Indonesia to settle nickel export ban dispute with EU

Indonesian Trade Minister Muhammad Lutfi at a virtual press conference in Jakarta on Friday (January 15, 2021). (The Indonesian Ministry of Trade)

Jakarta (Indonesia Window) – The Indonesian government is ready to collaborate with the European Union (EU) in creating added value in the steel sector, and open dialogue to settle the nickel export ban dispute.

The issue began with the European Union’s complaint to the World Trade Organization (WTO) on November 22, 2019 coded DS592 regarding alleged export restrictions and local content subsidies adopted by Indonesia with respect to certain raw materials.


Trade Minister Muhammad Lutfi said the Indonesian government regretted the European Union’s move on January 14, 2021, which requested for a WTO Panel to resolve the case.

“Indonesia is ready to maintain its position in the dispute resolution forum at the WTO. The government and related parties will continue to coordinate to ensure that all steps and efforts which aim to increase added value of every material and raise national competitiveness will always be priority agendas going forward,” the minister told a virtual press conference here on Friday (Jan. 15).

The Indonesian government is of the view that the EU has misunderstood and interpreted its policies, even though this was clearly conveyed during the consultation process in 2020.


According to Lutfi, the government believes that the dispute resolution forum at the WTO is the right place to examine the policies of the organization’s members if they are in accordance with WTO’s principles.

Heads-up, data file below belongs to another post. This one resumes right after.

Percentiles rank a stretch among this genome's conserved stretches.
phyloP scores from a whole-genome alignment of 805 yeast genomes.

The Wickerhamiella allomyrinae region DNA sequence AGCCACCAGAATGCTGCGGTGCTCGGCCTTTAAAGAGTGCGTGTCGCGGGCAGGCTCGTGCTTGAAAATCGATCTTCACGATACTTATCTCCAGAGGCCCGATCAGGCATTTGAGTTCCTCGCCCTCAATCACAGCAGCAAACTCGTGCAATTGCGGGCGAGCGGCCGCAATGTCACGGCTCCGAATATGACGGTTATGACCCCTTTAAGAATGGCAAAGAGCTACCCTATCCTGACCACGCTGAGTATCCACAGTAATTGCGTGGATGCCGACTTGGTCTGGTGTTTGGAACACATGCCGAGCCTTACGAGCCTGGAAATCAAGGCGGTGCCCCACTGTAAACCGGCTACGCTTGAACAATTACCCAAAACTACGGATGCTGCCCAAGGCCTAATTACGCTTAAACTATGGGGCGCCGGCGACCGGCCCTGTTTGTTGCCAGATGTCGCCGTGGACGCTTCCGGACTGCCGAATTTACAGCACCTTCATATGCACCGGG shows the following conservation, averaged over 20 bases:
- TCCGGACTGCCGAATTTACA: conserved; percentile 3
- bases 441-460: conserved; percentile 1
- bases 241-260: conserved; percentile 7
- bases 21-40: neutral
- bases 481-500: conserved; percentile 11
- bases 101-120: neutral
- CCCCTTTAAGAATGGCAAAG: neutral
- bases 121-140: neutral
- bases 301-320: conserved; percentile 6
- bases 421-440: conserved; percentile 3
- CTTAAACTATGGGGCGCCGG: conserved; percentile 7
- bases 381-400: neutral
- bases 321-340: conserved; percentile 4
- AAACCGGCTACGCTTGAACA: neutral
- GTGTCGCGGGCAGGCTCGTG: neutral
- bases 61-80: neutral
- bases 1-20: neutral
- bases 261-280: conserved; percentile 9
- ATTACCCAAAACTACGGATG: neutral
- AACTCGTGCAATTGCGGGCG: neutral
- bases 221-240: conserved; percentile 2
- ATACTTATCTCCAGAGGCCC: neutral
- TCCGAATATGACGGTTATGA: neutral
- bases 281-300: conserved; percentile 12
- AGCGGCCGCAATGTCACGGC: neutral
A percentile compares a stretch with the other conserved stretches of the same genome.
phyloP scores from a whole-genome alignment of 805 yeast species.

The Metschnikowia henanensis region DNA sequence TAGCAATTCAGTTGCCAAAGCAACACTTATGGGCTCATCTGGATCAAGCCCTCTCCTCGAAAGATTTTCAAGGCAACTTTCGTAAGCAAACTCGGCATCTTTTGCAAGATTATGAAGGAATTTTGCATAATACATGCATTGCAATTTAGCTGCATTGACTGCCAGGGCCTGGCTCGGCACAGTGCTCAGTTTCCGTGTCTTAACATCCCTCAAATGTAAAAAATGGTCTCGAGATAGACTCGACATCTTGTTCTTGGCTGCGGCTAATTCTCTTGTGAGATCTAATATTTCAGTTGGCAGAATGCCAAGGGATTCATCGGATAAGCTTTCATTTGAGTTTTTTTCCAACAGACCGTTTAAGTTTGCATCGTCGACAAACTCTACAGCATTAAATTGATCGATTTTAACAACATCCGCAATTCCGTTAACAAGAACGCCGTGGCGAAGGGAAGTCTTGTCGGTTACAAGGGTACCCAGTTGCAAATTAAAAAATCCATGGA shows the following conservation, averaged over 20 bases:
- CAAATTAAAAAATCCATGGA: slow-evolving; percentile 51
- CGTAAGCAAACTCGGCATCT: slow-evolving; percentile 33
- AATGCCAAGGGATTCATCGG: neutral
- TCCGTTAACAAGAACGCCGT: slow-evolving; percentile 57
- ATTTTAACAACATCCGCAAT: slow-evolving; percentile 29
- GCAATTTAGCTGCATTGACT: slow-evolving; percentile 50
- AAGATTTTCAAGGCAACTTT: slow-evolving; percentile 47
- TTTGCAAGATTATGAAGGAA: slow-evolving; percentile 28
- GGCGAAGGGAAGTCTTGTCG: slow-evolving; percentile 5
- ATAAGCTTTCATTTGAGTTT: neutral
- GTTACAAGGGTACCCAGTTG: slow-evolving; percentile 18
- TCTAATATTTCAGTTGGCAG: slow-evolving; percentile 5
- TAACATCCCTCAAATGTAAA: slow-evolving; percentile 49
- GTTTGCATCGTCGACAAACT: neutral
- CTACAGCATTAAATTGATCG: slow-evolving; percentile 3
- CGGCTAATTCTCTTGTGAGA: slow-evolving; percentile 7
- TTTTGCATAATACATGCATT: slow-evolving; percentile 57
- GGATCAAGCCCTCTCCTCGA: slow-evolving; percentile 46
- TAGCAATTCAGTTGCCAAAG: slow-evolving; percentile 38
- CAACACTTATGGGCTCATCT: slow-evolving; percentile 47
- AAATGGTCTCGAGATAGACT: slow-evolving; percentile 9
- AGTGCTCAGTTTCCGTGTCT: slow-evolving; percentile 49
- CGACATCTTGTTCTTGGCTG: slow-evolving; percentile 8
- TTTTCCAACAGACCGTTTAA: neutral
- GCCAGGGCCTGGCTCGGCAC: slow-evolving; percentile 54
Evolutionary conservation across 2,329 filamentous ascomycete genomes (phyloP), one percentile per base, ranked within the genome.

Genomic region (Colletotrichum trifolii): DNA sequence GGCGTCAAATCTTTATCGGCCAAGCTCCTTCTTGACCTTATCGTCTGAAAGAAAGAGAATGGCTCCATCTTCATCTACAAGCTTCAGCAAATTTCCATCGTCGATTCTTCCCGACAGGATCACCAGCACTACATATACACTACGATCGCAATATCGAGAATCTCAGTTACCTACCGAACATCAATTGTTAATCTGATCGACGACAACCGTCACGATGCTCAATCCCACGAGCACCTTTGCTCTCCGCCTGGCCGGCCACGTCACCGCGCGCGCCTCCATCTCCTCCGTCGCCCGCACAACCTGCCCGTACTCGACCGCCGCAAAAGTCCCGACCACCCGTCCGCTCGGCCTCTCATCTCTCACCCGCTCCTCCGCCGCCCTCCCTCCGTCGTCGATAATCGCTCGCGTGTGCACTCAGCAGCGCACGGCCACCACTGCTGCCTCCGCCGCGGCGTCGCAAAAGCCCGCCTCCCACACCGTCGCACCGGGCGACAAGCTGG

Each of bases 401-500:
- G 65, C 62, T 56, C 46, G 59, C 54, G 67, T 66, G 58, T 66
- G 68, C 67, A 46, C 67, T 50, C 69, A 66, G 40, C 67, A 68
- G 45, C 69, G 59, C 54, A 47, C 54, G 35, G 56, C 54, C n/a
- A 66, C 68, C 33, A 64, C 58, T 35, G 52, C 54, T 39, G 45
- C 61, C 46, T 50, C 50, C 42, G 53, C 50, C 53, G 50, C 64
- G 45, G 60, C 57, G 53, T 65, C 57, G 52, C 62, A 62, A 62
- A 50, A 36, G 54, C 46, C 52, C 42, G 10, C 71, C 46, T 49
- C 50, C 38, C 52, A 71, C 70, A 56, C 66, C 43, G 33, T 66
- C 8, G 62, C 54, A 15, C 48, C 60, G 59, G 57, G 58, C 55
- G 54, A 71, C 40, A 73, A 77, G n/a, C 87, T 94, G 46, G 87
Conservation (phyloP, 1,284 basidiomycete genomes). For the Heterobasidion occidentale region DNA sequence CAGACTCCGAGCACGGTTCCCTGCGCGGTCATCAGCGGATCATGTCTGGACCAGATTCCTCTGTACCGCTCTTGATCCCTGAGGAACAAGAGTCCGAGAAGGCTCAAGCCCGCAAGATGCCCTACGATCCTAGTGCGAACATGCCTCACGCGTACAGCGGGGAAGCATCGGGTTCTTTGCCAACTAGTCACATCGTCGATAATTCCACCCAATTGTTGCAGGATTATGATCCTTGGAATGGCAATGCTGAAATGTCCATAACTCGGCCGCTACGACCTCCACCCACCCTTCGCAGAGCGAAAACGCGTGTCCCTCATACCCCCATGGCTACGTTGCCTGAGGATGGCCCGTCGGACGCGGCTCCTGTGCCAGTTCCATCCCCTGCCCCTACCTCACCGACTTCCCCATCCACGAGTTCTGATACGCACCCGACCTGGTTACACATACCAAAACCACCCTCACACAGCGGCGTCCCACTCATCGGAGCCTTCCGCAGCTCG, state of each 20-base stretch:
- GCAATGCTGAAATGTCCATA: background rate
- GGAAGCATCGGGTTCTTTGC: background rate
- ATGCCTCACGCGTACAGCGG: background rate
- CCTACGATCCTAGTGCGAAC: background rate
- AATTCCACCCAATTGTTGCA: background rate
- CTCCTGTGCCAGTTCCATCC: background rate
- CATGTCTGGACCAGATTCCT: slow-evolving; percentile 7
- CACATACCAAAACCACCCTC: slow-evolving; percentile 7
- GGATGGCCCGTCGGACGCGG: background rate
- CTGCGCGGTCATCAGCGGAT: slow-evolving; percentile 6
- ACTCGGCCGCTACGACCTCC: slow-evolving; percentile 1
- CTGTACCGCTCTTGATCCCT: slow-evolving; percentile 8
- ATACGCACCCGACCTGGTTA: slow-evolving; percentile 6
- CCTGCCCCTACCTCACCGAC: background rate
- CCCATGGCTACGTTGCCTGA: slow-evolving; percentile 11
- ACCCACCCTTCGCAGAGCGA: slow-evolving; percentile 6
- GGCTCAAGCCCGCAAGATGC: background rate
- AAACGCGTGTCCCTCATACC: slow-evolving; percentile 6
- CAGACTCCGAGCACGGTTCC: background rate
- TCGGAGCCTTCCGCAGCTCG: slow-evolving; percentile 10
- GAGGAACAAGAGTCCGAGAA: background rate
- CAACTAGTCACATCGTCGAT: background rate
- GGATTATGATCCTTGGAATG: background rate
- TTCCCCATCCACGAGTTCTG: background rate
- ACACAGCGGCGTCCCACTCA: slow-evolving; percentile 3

“Indonesia as a country that upholds the law will serve the EU’s request with dignity. The Indonesian government also highly appreciates the European Union, and is committed to following the standard process according to WTO’s rules, which will start on January 25, 2021,” he stressed.

The government believes that Indonesia’s policies on mineral resource management are intended to maintain the sustainability of national natural resources.


In addition, such policies also boost Indonesia’s participation in global value chains that support the national economy and improve people’s welfares, and therefore the polices have been in accordance with international commitments and principles.

“Indonesia is always ready to consult if the European Union wants further explanation on Indonesian policies, including that on the mineral resources management,” Lutfi said.

Indonesia is the second largest steel producer in the world after China.


In January-November 2020, the steel sector was the third largest contributor to national exports after palm oil and coal, with a value of 9.6 billion U.S. dollars.

This is part of the transformation of Indonesia from producing-raw and semi-finished goods country to industrial goods-producing and a high-tech industrialized country.



The DS592 dispute is the European Union’s response to the imposition of a ban on nickel ore exports by the Indonesian government which took effect on January 1, 2020.

The EU considers that the policy violates a number of WTO provisions and has a negative impact on the competitiveness of the steel industry in the region.

The request for an EU consultation meeting was approved by Indonesia on November 29, 2019, and it was held on January 30 and 31, 2020.


In the DS592 document, the EU is challenging certain restrictions imposed by Indonesia on exports of raw materials necessary for the production of stainless steel, notably nickel but also scraps, coal and coke, iron ore and chromium.

The measures at issue include a prohibition to export as well as domestic processing requirements, domestic marketing obligations and export licensing procedures and requirements.

The EU is also challenging cross-sectoral import duty exemption schemes for new industries contingent upon the use of domestic over imported equipment.


Reporting by Indonesia Window

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